There have also been rumors that Cheaper Than Dirt will also suspend sales of ammunition to California purchasers, but I have been unable to find an official press release to that effect.
I can say without any doubt that one effect of AB 962 will be to drive up the price of ammunition. I buy ammunition from Cabelas in bulk in order to save money. Once AB 962 becomes law, that source will be closed to me, and I will have to use brick and mortar gun shops. Besides that fact that in the Bay Area there are not a lot of places that sell ammunition (Wal Mart stores don't in San Jose), the overhead of operating a store drives up the cost.
So, all one can do is stock up prior to the effective date, February 11, 2010, and then arrange to go out of state to get large supplies of ammunition. And does anyone think that criminals will not also get their ammunition smuggled in as well, or steal it from legal owners.
Right, I thought so.
Friday, October 9, 2009
But I have not seen it laid out more logically than in this article on the The Atlantic website. After reading this article one could ask their Congressman some really hard questions. One telling point:
Keep in mind that the United States can only borrow money in a downturn to the extent that the Chinese continue to buy our Treasury bonds. How long will that keep up if the spending for a black hole of an entitlement keeps sucking in more and more of the budget.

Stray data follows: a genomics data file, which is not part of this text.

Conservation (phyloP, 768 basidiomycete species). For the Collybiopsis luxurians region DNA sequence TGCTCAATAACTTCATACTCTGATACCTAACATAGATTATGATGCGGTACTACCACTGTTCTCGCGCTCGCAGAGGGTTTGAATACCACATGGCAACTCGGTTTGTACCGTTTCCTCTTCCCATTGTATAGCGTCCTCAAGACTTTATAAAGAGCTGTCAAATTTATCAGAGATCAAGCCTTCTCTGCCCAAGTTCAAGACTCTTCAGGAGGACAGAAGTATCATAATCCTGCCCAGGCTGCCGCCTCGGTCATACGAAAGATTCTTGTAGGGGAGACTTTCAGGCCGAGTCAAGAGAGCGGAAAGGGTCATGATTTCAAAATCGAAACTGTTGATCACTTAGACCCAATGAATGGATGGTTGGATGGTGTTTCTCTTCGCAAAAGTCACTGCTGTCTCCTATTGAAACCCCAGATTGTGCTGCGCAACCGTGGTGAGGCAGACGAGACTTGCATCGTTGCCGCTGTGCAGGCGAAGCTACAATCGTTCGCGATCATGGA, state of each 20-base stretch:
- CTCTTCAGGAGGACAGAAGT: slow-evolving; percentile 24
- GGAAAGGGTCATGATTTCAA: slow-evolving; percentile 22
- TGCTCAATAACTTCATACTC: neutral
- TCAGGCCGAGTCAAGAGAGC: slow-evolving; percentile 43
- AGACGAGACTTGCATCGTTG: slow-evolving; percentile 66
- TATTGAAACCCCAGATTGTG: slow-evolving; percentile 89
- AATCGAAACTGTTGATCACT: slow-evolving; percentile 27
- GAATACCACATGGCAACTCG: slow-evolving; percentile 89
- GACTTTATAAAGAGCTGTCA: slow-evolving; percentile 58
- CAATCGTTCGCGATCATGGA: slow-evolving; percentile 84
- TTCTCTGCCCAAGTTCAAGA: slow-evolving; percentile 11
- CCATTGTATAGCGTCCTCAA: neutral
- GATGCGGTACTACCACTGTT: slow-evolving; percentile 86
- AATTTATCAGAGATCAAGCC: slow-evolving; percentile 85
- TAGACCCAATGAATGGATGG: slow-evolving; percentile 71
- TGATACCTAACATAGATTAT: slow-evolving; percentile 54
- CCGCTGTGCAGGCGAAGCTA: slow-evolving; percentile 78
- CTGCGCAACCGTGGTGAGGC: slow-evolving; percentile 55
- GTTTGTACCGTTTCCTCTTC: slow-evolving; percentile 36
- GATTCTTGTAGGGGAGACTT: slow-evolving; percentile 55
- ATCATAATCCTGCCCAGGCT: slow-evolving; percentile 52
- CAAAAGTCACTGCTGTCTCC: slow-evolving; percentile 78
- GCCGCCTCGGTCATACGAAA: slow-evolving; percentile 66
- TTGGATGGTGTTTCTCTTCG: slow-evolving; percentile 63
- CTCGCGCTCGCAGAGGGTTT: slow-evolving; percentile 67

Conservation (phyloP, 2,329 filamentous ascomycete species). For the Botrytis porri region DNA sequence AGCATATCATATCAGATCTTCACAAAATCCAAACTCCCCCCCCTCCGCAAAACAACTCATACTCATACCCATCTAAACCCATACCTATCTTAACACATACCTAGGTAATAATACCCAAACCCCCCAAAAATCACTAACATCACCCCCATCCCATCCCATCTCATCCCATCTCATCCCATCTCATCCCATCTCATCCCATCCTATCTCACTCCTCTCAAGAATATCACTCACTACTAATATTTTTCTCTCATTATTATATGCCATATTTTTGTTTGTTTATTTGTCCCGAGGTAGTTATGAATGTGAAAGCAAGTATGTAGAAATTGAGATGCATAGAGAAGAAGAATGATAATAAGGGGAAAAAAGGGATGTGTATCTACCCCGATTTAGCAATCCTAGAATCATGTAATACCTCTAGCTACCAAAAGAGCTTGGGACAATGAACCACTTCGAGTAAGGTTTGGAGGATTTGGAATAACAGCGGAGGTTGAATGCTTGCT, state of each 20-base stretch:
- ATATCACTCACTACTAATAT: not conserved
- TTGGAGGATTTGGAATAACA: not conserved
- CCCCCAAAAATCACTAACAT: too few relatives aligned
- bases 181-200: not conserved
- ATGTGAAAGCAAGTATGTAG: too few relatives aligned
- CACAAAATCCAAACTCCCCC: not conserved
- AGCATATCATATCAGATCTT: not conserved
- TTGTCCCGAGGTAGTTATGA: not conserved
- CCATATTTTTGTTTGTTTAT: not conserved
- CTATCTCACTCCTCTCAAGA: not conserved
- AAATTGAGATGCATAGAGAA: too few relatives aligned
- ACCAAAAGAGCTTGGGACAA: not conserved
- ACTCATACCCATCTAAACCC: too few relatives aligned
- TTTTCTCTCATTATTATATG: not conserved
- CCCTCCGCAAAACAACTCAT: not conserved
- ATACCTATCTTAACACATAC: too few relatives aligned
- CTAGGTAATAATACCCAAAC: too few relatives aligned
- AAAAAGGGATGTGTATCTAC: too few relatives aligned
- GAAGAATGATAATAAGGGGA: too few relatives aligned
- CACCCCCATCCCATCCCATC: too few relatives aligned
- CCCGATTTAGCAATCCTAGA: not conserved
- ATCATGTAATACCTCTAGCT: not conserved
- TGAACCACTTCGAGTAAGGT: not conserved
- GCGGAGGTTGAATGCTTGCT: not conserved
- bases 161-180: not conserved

Proponents of reform often say it has to be done at a national level because states can't borrow money in downturns, but this doesn't explain why the spending side is headed through the roof.
And why is nobody in Washington D.C. discussing the still unfunded mandate for Medicare, which is still expected to be insolvent sometime around 2017!
President Obama, for all of his sincere efforts, has not crafted a hugely successful foreign policy, and that is putting it charitably. Korea still defies the world with their nuclear weapons development, as does Iran. Afghanistan fighting threatens to spill over into Pakistan, with nuclear consequences as well. Peace between Israel and the Palestinians is more remote than ever.
Oh, well. What can one expect from an organization that would award the prize to Al Gore?
Thursday, October 8, 2009
Comedian Jeff Foxworthy made his name explaining how you could tell if you were a redneck. I trust you understand that fame and fortune such as he achieved aren’t my motivation. But merely as a public service, I thought I’d point out how to recognize if you’re a racist. For instance, if you think that Jesse Jackson is an extortionist; that Al Sharpton is a con man; that Louis Farrakhan, Jeremiah Wright and Van Jones are three of a kind; and that the Black Congressional Caucus, ACORN, the SEIU, the Black Panthers, Eric Holder and Barack Hussein Obama, present a clear and present danger to our Republic, you are what passes for a racist in 2009.I guess I must be a racist, because I especially agree with the sentiments expressed about Jackson and Sharpton. I do not think, however, that President Obama is a clear and present danger: he is just a President we will have to endure of one or two terms, before we get another guy we'll have to endure for one or two terms. I swear that after George W. Bush, this country can endure anything.